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Removals to Ireland – good to know before you move

by Justyna BartaMoving to Ireland

With fresh air, beautiful countryside and energetic cities, there are lots of reasons to consider moving to the Emerald Isle. Whether you’re moving solo, as a couple, or as a family, Ireland has a lot to offer.

Ireland is a country that has become the home of many nations for the past few years. However, there’s more to Ireland than booze shamrocks, so here are some things you need to know about Ireland before coming to live here.

Ireland has so many wonderful locations, but the great thing about living here is that it’s a fairly compact island. So whether it’s for a day trip or a weekend break, you’ll never be too far away to go and explore them all.

Public Holidays in Ireland

There are nine public holidays in Ireland each year. Public holidays include:

St Patrick’s Day on 17th March and Christmas Day on 25th December. It’s worth noting that Good Friday, celebrated on 19th April 2019, is not an official public holiday.

While some schools, banks, and businesses will close on that day, you have no automatic entitlement to time off work on that day and you should not presume that your workplace will be closed.

When a public holiday falls on a Saturday or Sunday, many people assume that the following Monday is treated as a public holiday. This is not the case in most circumstances.

List of Bank Holidays in Ireland  2019

A Bank Holiday is a day on which the banks will be closed. BUT – all bank holidays are not Public Holidays.

Unless stated – all the dates below are both Public and Bank Holidays in 2019.

  • Monday, October  28th, 2019 – October Bank Holiday
  • Wednesday 25th December  2019 – Christmas Day
  • Thursday  26th December 2019 – St Stephens Day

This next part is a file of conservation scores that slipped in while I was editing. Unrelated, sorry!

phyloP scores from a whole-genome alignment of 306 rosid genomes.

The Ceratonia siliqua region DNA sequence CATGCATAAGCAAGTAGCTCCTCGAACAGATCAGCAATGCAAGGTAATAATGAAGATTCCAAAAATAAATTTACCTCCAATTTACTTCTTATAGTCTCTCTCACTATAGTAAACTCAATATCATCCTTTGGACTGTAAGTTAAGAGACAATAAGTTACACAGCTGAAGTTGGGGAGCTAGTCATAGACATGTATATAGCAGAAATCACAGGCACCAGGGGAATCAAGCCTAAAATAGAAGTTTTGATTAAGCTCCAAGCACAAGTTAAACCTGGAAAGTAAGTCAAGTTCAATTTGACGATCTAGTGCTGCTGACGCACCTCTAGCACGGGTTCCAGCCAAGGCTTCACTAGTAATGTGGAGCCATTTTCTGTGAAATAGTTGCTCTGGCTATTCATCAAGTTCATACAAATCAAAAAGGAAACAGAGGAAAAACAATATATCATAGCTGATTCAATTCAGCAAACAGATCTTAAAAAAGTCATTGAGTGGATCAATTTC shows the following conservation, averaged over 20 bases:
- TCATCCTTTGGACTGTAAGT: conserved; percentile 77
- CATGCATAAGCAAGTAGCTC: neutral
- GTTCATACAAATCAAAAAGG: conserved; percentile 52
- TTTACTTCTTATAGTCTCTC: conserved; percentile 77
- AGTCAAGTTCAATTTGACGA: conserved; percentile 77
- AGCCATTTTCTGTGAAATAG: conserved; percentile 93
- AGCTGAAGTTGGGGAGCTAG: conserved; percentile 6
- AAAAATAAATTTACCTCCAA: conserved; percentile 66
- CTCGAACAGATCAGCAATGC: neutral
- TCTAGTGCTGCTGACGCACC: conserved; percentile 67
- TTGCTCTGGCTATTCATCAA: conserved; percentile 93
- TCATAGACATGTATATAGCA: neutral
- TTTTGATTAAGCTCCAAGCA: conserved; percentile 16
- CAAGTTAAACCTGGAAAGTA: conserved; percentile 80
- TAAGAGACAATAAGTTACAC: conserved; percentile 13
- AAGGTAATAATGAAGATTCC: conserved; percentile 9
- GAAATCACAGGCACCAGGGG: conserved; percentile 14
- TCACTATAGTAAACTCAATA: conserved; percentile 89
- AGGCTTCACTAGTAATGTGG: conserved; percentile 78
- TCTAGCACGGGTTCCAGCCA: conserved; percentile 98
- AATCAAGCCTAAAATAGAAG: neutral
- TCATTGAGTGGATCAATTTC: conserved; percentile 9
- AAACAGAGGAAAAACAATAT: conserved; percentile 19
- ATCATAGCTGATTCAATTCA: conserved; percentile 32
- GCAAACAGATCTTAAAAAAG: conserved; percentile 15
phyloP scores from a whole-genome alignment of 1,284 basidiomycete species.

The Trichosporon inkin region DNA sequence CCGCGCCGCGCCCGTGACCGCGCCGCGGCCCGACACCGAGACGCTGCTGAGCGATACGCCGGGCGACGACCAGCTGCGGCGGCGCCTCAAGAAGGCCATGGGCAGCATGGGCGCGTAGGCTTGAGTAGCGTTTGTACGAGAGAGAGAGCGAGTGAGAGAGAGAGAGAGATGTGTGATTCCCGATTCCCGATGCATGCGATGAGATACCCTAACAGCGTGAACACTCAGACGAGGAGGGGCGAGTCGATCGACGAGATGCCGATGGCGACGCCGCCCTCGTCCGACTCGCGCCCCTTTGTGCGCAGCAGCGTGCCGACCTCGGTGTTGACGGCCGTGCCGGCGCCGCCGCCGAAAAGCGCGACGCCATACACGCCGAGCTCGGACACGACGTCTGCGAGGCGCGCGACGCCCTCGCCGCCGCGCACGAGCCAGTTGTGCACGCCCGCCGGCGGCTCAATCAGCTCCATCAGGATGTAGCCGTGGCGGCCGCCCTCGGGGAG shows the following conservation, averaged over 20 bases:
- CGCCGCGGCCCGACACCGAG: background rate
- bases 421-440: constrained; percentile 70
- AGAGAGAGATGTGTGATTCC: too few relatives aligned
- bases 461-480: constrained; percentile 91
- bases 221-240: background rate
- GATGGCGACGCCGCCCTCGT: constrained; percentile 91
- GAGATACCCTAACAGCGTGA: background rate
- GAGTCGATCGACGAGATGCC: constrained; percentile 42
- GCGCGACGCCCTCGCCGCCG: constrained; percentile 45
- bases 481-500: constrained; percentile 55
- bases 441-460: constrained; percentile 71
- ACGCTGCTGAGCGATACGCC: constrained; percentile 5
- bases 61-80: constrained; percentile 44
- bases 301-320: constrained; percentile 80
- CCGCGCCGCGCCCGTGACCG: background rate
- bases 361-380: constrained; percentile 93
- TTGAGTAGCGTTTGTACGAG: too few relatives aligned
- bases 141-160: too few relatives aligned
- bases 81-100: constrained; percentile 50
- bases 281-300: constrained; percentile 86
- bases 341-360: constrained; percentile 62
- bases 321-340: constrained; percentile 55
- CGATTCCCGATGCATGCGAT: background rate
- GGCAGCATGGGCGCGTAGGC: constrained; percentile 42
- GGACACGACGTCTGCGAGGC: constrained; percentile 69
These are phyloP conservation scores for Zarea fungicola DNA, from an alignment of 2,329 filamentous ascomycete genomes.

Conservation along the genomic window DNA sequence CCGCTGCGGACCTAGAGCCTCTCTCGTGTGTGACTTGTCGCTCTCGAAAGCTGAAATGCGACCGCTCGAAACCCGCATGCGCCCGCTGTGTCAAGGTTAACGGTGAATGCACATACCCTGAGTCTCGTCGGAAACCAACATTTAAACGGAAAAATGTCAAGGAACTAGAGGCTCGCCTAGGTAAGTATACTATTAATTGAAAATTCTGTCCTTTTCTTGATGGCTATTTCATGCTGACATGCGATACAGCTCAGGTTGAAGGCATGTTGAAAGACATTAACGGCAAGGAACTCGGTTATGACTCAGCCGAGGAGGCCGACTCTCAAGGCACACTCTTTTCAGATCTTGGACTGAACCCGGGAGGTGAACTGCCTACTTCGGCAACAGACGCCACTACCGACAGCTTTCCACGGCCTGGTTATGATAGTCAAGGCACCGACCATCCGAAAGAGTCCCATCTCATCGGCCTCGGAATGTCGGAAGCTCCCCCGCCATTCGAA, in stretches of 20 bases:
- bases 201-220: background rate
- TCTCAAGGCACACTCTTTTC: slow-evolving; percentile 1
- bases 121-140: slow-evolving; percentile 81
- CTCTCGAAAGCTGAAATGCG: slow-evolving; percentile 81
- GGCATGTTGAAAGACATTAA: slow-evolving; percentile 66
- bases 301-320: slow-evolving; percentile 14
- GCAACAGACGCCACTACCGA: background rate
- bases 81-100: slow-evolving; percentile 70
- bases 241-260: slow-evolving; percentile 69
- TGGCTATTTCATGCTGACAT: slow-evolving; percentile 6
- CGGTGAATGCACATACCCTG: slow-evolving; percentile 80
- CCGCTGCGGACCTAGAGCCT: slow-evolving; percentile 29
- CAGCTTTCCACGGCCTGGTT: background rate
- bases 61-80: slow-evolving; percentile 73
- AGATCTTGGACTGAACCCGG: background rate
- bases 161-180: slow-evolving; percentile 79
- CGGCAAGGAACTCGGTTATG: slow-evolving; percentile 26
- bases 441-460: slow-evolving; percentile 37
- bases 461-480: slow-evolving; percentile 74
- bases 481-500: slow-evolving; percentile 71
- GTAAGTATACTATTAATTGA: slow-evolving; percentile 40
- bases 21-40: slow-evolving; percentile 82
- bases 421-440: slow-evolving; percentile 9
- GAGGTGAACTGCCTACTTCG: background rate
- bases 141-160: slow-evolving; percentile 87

• Friday 27th December 2019 – (Banks closed – not a Public Holiday)

List of Bank Holidays 2020 in Ireland

  • Wednesday, Jan 1st 2020 New Year’s Day
  • Tuesday17th March 2020 – St Patrick’s Day
  • Friday 10th April  2020 – Good Friday   (Bank Holiday – not a Public Holiday)
  • 13th April 2020 – Easter Monday
  •  May 4th – May Day
  •  June 1st 2020- June Bank Holiday
  • August 3rd 2020 – August Bank Holiday
  • October 26th 2020 – October Bank Holiday
  • Friday 25th December  2020 – Christmas Day
  • Saturday 26th December 2020 – St Stephens Day
  • Monday 28th December 2020 – (Banks closed – not a Public Holiday)
  • Tuesday 29th December 2020 (Banks closed not a Public Holiday)

School holidays

School holidays in Ireland are determined by the Department of Education and Skills. The school year is divided into 2 terms. Each school year begins on the first week of September and ends either in early June (post-primary schools) or late June (primary schools) for the summer holidays.

The Education Department issues a circular that consists of the school holiday dates for 3 subsequent school years. These dates are usually agreed upon by the parties to the Teachers’ Conciliation Council. The holiday breaks in Ireland schools include – Christmas, Easter and 2 mid-term breaks in February and October.

In reaching the agreement on the school holiday dates, the parties have factored in the timing of bank holidays and Easter public holidays in Ireland; and the flexibility for contingency arrangements for schools. Primary schools may use 3 discretionary days to extend the February holidays to a 5-day break.


Friday 4th Oct – Junior Certificate Results issue

October Mid-Term Break – All schools will close from Monday 28th October 2019 to Friday 1st November 2019 inclusive. Halloween falls on Thursday 31st October.


Mon 4th November – Schools re-open after mid-term

10th – 17th November = Science Week


Final Day of Christmas Term = Friday 20th December 2019

Christmas Holidays – Mon 23rd Dec 2019 to Fri 3rd Jan 202


Monday 6th January – Schools re-open

8th – 11th January = BT Young Scientist & Technology Exhibition


February Mid-Term Break*

Secondary closed 17th–21st Feb incl.

Primary closed 20th–21st Feb with the option to extend to a 5-day break (17th-21st). *NB changes to these dates may occur as part of contingency arrangements to make up for lost school time.

MARCH 2020

Tuesday 17th March – Saint Patrick’s Day

APRIL 2020

Final Day of Term Fri 3rd April

School Closed Mon 6th April to Fri 17th April inclusive, re-opening Mon 20th April